Veteran architect Tay Kheng Soon has expressed his belief that Members of Parliament (MPs) should not be required to manage the everyday municipal affairs of their wards and that the role of the MP should be to represent his constituents’ views in Parliament and enact laws as a legislator in Parliament.
In a Facebook post published on Monday (18 Nov), Mr Tay said: “The role of an MP is primarily that of a legislator in Parliament to enact laws. His role in his constituency is to learn and reflect the views of his constituents regarding the laws of the land.
“There has been a great misunderstanding of this role as it evolved over the years. The MP is not and never meant to be the manager of the everyday municipal affairs of his constituency. This is and should be done by full time managers employed for this.
“As legislator he will of course want to seek out the views of his constituents on the laws and regulations that affect the country and also his constituents. Laws such as disallowing PMDs on footpaths or CECA or foreign policy relations with China and USA. His meet the people sessions is for this.”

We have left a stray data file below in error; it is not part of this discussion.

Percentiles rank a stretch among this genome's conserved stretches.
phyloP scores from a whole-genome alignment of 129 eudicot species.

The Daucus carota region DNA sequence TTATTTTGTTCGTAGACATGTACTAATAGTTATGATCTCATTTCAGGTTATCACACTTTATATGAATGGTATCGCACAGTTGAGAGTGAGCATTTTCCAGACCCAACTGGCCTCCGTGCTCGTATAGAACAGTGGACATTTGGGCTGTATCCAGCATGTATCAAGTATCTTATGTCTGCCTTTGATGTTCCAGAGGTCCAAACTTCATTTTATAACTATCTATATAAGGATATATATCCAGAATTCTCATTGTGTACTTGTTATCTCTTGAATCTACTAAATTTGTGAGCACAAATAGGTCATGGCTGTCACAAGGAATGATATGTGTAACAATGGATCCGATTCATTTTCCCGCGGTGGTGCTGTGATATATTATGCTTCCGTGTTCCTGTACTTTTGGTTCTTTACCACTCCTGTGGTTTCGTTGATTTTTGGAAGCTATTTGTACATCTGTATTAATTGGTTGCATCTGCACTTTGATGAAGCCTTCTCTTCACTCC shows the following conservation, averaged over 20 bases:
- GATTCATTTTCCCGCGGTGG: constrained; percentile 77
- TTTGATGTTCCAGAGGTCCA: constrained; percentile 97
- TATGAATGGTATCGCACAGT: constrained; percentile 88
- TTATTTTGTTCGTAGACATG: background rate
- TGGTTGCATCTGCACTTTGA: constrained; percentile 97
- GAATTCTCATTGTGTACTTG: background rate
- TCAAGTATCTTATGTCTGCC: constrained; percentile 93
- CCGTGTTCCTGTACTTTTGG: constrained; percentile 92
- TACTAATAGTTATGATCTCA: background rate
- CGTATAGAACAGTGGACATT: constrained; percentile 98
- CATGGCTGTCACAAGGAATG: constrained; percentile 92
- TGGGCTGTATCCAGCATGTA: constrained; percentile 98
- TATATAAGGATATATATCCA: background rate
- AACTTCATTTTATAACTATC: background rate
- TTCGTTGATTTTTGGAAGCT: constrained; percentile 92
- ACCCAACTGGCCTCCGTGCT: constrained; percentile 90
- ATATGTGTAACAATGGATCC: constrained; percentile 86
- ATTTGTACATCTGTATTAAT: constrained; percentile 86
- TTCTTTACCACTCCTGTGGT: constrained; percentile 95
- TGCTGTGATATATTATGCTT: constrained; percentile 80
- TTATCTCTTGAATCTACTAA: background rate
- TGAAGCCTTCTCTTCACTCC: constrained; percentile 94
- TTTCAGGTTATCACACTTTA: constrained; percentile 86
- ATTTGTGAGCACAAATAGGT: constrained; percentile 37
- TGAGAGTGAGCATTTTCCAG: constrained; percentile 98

Alluding to the recent fire hose reel saga in Bukit Batok and the visits food delivery riders have been paying to MPs’ meet-the-people sessions following the Personal Mobility Device (PMD) ban, Mr Tay opined:
“To demand that an MP be responsible for a locked firehose in a fire is totally wrong. Unfortunately the meet the people’s sessions which were intended to get political and law feedback turned into micro management sessions and for the MP to serve as the intersessor on behalf of citizen with the bureaucracy.
“While this may serve useful feedback that can ultimately serve to improve legislation and administrative rules and procedures it is not the key function if an MP.”
Mr Tay said that he believes the Government should create a separate role, such as a “citizens’ representative council” to be accountable to residents for municipal issues so that the MPs can focus on representing constituents’ concerns about laws and regulations in Parliament instead of having to deal with estate management matters.